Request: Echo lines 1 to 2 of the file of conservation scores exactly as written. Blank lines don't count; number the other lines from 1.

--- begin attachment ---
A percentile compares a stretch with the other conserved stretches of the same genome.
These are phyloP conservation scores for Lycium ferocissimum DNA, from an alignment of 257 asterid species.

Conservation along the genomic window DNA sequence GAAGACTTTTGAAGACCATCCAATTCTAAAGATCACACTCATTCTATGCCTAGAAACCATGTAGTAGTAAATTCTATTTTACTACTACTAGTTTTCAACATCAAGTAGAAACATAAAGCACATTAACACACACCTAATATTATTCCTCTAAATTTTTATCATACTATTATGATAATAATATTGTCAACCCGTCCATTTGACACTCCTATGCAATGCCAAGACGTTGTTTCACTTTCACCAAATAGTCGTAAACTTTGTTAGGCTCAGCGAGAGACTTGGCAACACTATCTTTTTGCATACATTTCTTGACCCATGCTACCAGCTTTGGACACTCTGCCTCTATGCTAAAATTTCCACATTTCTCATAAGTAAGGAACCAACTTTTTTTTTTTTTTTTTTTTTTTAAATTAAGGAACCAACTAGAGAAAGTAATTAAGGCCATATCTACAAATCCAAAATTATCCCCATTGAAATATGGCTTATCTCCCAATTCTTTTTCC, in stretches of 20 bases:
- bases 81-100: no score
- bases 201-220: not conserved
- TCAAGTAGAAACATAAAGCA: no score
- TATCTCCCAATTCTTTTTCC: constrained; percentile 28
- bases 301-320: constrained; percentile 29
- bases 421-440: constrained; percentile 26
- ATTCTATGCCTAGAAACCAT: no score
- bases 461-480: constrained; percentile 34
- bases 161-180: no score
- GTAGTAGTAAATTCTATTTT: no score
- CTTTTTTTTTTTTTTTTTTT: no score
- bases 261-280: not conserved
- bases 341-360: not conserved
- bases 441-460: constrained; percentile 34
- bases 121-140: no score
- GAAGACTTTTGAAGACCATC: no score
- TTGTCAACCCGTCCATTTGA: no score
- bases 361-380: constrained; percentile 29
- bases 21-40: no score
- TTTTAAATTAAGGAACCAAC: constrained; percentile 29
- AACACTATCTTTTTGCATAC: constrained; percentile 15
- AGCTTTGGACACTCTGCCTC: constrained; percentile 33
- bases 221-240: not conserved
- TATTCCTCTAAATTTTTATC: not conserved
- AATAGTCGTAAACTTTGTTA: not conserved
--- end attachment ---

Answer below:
A percentile compares a stretch with the other conserved stretches of the same genome.
These are phyloP conservation scores for Lycium ferocissimum DNA, from an alignment of 257 asterid species.